“There was no motion. No second. No vote taken,” he said of the council’s discussion of the museum’s future.

“Some interested folks came and asked if they could put forward some proposals instead of liquidating. The town president was in agreement and allowed an extension before any vote was taken,” Shanahan said.

The next museum board meeting is scheduled for July 27, the same day as the next town council meeting. The museum board will meet first, with whatever it decides presented later that day to the town council for its consideration.

Larry Edsall
A former daily newspaper sports editor, Larry Edsall spent a dozen years as an editor at AutoWeek magazine before making the transition to writing for the web and becoming the author of more than 15 automotive books. In addition to being founding editor at ClassicCars.com, Larry has written for The New York Times and The Detroit News and was an adjunct honors professor at the Walter Cronkite School of Journalism and Mass Communication at Arizona State University.


  1. Very sad! I never appreciated Hudson automobiles until I saw this museum. It is a small but beautiful gem of a museum.

  2. Hi there, I live in Melbourne Australia and have nown about the Hudson museum for a long time, what a shame it would be to loose it. Perhaps a world wide register of people that would donate to keep it alive, I would be in. Thanks Steve Baird.

  3. I went there last summer, I asked a Girl at the gas station where it was, She did not Know? It was just behind the Gas Station.
    They need to take them out for a Parade once in awhile, To rent a Horse Buggy for Weddings is $1100 dollars there.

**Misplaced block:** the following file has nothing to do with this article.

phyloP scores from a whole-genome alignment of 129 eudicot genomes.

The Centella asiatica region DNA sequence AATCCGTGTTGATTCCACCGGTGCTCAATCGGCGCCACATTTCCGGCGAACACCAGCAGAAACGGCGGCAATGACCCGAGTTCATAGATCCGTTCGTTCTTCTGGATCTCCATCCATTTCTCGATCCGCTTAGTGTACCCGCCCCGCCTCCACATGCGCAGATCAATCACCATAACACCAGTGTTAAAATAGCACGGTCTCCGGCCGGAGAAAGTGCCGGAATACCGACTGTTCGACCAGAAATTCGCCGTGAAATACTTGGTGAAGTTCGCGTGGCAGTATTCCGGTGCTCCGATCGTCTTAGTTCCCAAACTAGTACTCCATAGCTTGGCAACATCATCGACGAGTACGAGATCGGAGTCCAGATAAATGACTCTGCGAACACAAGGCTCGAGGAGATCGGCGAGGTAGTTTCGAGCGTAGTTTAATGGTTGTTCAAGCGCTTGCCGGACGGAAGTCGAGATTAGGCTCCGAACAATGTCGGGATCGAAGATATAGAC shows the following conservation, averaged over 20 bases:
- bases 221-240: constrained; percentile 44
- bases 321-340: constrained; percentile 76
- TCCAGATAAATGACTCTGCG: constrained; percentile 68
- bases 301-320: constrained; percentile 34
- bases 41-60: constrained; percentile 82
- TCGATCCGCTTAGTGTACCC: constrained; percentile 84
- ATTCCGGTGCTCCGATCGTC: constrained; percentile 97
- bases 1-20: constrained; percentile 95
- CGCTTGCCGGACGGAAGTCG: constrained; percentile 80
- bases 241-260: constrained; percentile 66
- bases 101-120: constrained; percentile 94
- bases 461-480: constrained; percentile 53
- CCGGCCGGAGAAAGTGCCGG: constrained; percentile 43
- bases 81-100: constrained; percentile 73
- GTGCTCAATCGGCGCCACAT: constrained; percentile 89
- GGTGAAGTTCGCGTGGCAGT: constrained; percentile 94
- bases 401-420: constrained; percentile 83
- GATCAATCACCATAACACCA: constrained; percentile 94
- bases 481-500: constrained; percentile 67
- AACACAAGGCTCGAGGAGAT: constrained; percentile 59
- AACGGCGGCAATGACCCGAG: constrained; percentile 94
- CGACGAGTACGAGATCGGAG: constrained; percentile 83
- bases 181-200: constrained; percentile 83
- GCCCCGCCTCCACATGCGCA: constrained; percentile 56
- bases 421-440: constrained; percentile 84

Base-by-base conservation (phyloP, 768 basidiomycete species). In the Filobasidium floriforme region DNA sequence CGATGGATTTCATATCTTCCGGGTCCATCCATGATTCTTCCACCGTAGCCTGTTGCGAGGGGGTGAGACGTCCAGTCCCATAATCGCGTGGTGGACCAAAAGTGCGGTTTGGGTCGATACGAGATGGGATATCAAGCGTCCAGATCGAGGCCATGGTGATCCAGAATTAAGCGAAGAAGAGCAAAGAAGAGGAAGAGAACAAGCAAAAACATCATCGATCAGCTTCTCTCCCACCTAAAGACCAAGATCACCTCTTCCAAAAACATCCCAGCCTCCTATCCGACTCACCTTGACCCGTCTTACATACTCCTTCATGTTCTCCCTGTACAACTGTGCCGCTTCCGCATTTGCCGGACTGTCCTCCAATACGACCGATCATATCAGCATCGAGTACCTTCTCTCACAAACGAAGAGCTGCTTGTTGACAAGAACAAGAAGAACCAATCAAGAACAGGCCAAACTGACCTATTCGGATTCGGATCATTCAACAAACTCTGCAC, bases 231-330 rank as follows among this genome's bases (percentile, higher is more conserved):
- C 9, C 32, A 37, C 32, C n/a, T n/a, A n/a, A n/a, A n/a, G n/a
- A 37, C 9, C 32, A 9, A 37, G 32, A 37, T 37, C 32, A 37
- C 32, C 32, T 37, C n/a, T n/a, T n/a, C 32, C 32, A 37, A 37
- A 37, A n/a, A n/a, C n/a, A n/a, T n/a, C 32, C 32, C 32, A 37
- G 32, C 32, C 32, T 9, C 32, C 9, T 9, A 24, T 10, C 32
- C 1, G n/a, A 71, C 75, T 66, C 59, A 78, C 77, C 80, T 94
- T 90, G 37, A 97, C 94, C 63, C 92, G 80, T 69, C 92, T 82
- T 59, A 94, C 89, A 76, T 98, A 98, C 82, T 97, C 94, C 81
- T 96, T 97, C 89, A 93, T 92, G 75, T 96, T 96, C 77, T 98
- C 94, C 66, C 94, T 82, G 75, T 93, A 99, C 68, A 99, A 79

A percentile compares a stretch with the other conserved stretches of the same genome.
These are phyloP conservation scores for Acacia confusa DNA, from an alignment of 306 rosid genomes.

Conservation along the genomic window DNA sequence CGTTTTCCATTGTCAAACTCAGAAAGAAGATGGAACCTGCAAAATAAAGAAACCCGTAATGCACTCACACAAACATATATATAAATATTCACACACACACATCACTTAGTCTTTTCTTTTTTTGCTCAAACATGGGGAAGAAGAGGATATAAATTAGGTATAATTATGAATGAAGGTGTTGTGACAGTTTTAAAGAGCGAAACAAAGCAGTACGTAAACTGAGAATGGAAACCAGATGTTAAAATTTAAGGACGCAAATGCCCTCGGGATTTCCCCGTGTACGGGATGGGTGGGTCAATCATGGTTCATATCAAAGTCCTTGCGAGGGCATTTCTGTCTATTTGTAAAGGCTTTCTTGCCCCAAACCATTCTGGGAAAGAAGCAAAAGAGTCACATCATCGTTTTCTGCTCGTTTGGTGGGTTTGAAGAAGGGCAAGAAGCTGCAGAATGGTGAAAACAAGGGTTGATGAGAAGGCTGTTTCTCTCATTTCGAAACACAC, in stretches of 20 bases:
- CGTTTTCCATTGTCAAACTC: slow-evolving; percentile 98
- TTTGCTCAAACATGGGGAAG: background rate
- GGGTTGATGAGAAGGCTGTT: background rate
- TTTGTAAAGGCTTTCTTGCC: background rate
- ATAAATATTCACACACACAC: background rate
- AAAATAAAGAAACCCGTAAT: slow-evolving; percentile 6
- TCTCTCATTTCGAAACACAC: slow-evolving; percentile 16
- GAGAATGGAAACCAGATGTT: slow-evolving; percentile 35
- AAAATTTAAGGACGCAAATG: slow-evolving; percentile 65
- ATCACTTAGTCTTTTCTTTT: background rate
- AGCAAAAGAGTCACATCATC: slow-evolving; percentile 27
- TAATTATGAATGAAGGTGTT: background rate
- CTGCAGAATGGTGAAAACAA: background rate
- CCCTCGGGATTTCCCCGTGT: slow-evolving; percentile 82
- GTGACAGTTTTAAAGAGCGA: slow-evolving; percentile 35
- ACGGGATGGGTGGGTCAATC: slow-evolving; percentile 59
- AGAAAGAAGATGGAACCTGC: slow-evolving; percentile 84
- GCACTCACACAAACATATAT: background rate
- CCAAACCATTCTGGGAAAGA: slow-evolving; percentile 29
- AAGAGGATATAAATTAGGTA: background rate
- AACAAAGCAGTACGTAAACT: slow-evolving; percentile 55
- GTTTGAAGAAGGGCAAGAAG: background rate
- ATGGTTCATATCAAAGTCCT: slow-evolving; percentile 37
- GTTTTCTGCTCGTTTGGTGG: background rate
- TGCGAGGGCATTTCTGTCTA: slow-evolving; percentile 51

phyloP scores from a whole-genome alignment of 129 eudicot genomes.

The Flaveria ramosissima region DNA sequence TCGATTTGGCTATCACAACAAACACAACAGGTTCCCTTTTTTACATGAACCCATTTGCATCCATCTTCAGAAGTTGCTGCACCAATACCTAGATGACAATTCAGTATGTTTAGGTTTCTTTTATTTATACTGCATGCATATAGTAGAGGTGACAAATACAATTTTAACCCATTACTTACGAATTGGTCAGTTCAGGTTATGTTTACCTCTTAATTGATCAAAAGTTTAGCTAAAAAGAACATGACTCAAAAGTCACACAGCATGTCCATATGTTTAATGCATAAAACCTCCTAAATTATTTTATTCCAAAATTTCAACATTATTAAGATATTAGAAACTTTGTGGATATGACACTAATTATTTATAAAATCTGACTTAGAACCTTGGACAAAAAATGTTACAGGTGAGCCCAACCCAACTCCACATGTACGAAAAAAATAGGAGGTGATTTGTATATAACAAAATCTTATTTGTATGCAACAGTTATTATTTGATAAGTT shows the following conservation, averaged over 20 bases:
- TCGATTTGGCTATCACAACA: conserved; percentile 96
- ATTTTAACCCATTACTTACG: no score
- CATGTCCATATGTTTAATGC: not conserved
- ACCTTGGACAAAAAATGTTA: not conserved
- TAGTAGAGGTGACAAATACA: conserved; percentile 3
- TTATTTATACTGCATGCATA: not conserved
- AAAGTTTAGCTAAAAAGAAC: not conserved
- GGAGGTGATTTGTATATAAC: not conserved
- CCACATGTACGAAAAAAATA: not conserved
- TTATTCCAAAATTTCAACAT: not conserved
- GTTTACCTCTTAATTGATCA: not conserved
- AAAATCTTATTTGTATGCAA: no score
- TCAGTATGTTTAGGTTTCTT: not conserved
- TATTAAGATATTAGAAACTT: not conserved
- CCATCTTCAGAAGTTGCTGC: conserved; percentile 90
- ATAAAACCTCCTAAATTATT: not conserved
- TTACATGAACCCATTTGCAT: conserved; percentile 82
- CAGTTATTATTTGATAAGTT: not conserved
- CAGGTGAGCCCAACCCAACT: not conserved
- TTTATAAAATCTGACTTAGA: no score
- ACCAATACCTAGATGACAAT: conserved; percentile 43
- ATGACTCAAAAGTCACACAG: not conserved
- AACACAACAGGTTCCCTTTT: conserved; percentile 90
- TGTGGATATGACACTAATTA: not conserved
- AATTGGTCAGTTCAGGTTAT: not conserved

I Know the Amish don’t much care for Auto’s. It needs to be in Portland Indiana, or Nashville Indiana

  4. ,maybe they cold be folded into another car museum keeping them together Never been there but the pictures are gorgeous

  5. I was there in 2014. Spent the afternoon enjoying the cars and the Amish food, crafts and culture. I get that there are not enough visitors to sustain it but hopefully there is another way to keep the collection together…

  6. who owns the 60,000 sq.ft. building? The town or Hustetler or someone else? Also, it appears to me that some arrangement was made (prior to his passing) with the town manager saying ” that while the museum board controls the cars, any changes in financing of the museum would need approval from the town council”. There is more to this than the story is telling us. Those cars must be used as collateral as a guarantee by the town to house them in the building. The town is either paying the rent to a third party and running the operation as a tourist attraction or the town owns the building and is benefiting from the income stream, as a percentage of the annual receipts, which may not be covering the operating expenses. As a commercial real estate professional for the last 30 years and car collector, the town manager and the town council should be embracing the collection and the opportunity to develop the attraction. If not, then sell the cars to collectors that will enjoy them and show them to the public.